On Friday at 8:30 AM ET, the BLS will release the employment report for October. The consensus, according to Bloomberg, is for an increase of 178,000 non-farm payroll jobs in October (with a range of estimates between 155,000 to 200,000), and for the unemployment rate to decrease to 4.9%.
The BLS reported 156,000 jobs added in September.
Here are a few excerpts from Goldman Sachs’ October Payroll Preview by economists Elad Pashtan and Zach Pandl:
We forecast an increase of 185k in nonfarm payroll employment for October, slightly above consensus expectations. An expected rebound in employment growth for state and local governments, as well as education- and health care-related industries, is a key reason for the acceleration from a 156k gain in payrolls in September.
We look for a decline in the unemployment rate to 4.9%, which is now unusually high compared with continuing jobless claims. Favorable calendar effects as well as strengthening underlying wage tends likely boosted average hourly earnings by 0.3% month-over-month.
Here is a summary of recent data:
• The ADP employment report showed an increase of 147,000 private sector payroll jobs in October. This was below expectations of 170,000 private sector payroll jobs added. The ADP report hasn’t been very useful in predicting the BLS report for any one month, but in general, this suggests employment growth somewhat below expectations.
• The ISM manufacturing employment index increased in October to 52.9%. A historical correlation between the ISM manufacturing employment index and the BLS employment report for manufacturing, suggests that private sector BLS manufacturing payroll decreased slightly in October. The ADP report indicated 1,000 manufacturing jobs lost in October.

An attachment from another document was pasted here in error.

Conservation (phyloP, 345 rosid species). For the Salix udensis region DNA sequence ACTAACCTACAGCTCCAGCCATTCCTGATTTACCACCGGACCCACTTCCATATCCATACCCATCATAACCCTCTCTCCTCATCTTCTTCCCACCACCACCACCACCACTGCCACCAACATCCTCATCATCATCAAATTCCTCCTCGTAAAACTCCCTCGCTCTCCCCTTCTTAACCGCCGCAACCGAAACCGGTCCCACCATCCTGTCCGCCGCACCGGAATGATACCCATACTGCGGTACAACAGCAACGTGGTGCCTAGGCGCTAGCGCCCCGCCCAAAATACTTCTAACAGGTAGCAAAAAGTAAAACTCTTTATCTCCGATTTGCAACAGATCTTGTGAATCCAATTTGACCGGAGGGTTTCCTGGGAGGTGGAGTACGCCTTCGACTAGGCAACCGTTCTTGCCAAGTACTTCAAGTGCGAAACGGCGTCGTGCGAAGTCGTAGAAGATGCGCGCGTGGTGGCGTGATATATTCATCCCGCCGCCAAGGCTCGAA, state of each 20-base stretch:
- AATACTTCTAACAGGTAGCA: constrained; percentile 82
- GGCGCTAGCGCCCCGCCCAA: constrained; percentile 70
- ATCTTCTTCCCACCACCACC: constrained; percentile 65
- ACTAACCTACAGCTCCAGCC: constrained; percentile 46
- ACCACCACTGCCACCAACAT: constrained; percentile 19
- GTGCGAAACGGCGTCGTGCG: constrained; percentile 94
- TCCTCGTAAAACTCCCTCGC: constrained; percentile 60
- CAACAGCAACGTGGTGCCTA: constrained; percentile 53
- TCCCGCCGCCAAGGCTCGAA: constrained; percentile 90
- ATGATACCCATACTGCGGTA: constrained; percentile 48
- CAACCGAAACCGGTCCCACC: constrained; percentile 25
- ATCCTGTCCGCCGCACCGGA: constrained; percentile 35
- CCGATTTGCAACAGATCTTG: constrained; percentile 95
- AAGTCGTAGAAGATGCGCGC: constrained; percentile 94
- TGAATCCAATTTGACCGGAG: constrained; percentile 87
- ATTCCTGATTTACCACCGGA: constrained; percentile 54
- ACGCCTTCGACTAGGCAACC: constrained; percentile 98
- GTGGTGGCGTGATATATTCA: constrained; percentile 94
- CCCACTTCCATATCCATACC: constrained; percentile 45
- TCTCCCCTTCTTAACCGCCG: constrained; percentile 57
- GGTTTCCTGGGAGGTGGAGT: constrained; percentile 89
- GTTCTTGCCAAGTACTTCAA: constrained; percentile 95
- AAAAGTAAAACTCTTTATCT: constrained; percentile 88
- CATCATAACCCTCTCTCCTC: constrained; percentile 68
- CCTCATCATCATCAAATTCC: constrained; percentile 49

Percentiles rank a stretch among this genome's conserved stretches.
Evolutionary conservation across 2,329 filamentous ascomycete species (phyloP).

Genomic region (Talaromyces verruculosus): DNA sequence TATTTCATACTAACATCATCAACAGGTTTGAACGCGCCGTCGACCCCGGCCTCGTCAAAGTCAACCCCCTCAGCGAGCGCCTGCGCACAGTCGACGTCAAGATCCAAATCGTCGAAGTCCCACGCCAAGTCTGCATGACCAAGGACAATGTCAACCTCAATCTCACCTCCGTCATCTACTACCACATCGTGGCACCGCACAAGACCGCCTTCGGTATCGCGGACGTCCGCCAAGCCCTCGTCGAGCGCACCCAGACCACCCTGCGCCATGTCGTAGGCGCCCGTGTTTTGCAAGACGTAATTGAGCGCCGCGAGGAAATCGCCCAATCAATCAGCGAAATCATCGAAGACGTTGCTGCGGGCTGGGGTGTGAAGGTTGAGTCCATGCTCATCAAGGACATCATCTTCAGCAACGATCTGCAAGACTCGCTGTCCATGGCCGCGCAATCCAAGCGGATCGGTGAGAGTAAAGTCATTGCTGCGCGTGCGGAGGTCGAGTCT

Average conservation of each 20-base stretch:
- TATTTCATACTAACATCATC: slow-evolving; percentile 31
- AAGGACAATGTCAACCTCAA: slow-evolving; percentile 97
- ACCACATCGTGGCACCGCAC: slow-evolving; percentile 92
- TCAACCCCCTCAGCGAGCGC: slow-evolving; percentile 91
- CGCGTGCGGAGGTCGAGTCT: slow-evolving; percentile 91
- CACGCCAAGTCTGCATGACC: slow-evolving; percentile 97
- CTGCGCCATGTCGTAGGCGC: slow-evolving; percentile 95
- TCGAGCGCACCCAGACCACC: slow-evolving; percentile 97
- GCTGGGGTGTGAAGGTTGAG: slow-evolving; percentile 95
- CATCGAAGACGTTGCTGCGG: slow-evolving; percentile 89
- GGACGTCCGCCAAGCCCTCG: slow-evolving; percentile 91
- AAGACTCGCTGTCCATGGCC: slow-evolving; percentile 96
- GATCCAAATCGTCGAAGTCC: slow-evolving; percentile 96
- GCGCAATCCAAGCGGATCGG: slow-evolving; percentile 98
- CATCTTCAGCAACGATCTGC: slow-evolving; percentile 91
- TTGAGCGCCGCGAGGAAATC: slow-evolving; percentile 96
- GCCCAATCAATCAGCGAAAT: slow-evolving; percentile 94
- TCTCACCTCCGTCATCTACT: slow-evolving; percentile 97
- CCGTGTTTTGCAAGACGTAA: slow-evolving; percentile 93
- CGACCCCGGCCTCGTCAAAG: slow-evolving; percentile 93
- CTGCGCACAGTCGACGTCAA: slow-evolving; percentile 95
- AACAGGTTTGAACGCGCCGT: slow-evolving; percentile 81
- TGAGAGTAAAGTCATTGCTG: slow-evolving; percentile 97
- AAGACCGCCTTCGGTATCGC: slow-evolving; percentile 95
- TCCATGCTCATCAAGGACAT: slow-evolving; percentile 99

The ISM non-manufacturing employment index decreased in October to 53.1%. A historical correlation between the ISM non-manufacturing employment index and the BLS employment report for non-manufacturing, suggests that private sector BLS non-manufacturing payroll jobs increased about 156,000 in October.
Combined, the ISM indexes suggests employment gains of about 155,000. This suggests employment growth somewhat below expectations.
• Initial weekly unemployment claims averaged 258,000 in October, up from 256,000 in September. For the BLS reference week (includes the 12th of the month), initial claims were at 252,000, up from 251,000 during the reference week in August.
The slight increase during the reference suggests about the same level of labor stress in October as in September. This suggests another positive employment report.
• The final October University of Michigan consumer sentiment index decreased to 87.2 from the September reading of 91.2. Sentiment is frequently coincident with changes in the labor market, but there are other factors too like gasoline prices and possibly politics.
• Conclusion: Unfortunately none of the indicators alone is very good at predicting the initial BLS employment report. The ADP and the ISM reports suggest weaker job growth. And it is possible Hurricane Matthew negatively impacted employment in a few states.
My guess is the October report will be below the consensus forecast.